Key events during the life of Henry VIII of England:

Birth of Henry the Eighth
Death of Elder brother Arthur
Marriage to Catherine of Aragon
Death of Henry Tudor. Henry VIII ascends to the throne.
Waged war on France.
Appointed Wolsey Lord Chancellor.
Martin Luther posts his 95 Theses. Protestant Reformation breaks out.
Field of the Cloth of Gold
Appointment of Thomas Cromwell as Henry's chief minister.
Henry falls under influence of Boleyn. Requests annulment from Catherine.
Dismisses Wolsey, appoints Thomas More as Chancellor.
Marriage of Henry and Anne Boleyn. Birth of Princess Elizabeth.
Act of Supremacy rejects papal authority over Church of England.
Thomas More executed for treason.
Trial and execution of Anne Boleyn, Marriage to Jane Seymour.
Dissolution of monasteries presided over by Henry and Thomas Cromwell.
Marriage and divorce of Anne of Cleves. Marriage of Katherine Howard. Execution of Cromwell.
Trial and execution of Anne Howard.
Marriage of Catherine Parr.
Death of Henry VIII.

Other Resources

Story Links
Book Links
Boy Who Objected to Marrying  in  The Story of Liberty  by  Charles C. Coffin
The Man Who Split the Church  in  The Story of Liberty  by  Charles C. Coffin
Origin of the English Church  in  Christian Persecutions  by  Asa Craig
The Field of the Cloth of Gold  in  Old Time Tales  by  Lawton B. Evans
Henry VIII. and the Separation from Rome  in  The Story of England  by  Samuel B. Harding
Field of the Cloth of Gold  in  The Story of France  by  Mary Macgregor
Henry VIII—The Field of the Cloth of Gold  in  Our Island Story  by  H. E. Marshall
Reformation: England and Scandinavia  in  The Story of Europe  by  Henrietta Elizabeth Marshall
Field of the Cloth of Gold  in  Historical Tales: English  by  Charles Morris
How Henry VIII Changed the Old Order  in  The Tudors and the Stuarts  by  M. B. Synge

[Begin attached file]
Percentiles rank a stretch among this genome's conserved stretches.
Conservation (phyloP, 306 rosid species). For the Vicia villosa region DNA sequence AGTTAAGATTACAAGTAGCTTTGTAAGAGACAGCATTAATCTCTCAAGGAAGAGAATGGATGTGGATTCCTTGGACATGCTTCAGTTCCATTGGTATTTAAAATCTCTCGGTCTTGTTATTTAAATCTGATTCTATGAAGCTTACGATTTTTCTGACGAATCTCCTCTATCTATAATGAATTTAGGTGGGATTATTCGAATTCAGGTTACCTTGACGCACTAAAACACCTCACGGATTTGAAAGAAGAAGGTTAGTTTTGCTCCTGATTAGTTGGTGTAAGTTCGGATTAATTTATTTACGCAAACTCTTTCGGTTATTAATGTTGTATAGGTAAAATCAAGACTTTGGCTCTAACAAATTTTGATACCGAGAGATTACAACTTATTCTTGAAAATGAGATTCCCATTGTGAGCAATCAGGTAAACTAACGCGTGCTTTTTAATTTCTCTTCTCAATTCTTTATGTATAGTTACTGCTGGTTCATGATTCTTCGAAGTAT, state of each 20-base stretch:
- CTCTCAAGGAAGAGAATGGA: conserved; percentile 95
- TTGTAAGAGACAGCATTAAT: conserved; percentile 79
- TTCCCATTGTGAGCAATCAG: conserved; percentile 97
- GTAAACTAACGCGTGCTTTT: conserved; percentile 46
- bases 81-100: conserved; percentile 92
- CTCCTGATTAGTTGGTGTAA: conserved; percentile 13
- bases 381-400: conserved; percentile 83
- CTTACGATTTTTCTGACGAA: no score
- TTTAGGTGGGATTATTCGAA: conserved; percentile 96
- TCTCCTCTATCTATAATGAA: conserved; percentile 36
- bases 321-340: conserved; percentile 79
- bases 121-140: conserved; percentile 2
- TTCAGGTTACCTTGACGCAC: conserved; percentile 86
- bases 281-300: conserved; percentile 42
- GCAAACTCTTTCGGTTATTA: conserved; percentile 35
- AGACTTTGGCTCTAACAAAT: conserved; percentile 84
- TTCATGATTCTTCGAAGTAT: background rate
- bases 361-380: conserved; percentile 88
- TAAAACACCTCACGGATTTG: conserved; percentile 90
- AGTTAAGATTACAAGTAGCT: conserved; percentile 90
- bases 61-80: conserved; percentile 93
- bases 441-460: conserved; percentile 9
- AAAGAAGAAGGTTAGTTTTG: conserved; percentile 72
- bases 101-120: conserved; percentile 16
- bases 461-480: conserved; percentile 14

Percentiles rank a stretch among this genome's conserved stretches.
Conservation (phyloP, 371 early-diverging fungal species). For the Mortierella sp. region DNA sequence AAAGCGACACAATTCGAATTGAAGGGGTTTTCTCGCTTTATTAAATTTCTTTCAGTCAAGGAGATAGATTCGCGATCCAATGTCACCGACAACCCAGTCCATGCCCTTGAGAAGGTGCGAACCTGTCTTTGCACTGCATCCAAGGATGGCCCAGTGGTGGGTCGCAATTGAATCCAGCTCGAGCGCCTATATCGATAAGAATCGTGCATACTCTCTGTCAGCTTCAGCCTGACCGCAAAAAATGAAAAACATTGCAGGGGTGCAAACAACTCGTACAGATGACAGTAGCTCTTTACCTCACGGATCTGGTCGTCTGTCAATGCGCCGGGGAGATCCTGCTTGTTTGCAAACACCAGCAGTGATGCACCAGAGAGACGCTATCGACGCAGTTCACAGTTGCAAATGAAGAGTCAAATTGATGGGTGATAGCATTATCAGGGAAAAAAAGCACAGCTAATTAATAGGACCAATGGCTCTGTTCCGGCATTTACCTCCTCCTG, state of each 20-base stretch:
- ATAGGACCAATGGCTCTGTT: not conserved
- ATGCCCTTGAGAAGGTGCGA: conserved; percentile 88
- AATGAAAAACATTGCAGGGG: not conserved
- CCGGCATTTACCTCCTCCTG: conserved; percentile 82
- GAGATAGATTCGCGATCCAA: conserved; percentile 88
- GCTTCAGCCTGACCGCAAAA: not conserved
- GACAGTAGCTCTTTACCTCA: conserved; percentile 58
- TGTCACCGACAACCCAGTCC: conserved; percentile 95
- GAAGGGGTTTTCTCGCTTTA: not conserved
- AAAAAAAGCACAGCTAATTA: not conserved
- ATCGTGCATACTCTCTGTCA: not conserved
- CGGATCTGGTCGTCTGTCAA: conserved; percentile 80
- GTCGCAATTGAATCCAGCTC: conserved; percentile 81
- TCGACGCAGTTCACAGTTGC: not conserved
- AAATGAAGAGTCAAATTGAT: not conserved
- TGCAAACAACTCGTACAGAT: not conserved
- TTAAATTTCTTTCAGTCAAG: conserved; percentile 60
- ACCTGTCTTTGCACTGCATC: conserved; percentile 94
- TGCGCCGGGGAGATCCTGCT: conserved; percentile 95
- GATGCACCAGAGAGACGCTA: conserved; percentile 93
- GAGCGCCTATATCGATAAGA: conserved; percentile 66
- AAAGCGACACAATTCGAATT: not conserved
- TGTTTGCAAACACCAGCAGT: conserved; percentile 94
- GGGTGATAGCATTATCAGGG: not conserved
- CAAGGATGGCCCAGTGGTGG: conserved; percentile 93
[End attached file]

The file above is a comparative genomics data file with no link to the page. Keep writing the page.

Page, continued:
Image Links

Portrait of Henry VIII
 in Queen Elizabeth

The Great Bible
 in Stories From English History, Part Second

Henry VIII. and Cardinal Wolsey
 in  The Story of the English

Henry VIII. and Anne Boleyn
 in  The Story of the English

Sir Thomas sat silent.
 in Red Book of Heroes

The Field of the Cloth of Gold
 in The Story of France

Henry sent Wolsey away from court.
 in Our Island Story

Henry the Eighth
 in Historical Tales: English

The Tudor Kings and Queens
 in The Tudors and the Stuarts

King Henry VIII, at the Field of the Cloth of Gold
 in The Tudors and the Stuarts

Short Biography
Catherine of Aragon First wife of Henry VIII. Mother of Mary I.
Thomas Cromwell Minister under Henry VIII. who encouraged his divorce and helped dissolve the monasteries.
Anne Boleyn Second wife of Henry VIII. Executed when she fell from grace.
Thomas More Lord Chancellor under Henry VIII. Fired and later executed when he opposed Henry's divorce.
Thomas Cranmer Archbishop of Canterbury under Henry VIII. Broke with Rome. Founded Anglican Church.
Catherine Parr Sixth wife of Henry VIII.
Jane Seymour Third wife of Henry VIII. Mother of Edward VI.
Mary Tudor Eldest daughter of Henry VIII. Tried to restore Catholicism to England.
Elizabeth I Led England through tumultuous age of reformation and discovery. Reigned 45 years.
Edward VI Raised as a protestant, Edward's brief reign was controlled largely by his uncles, the Dukes of Somerset and Northumberland.
Thomas Wolsey Rose from humble beginnings to become Chancellor of England. Stalled on Henry VIII's divorce.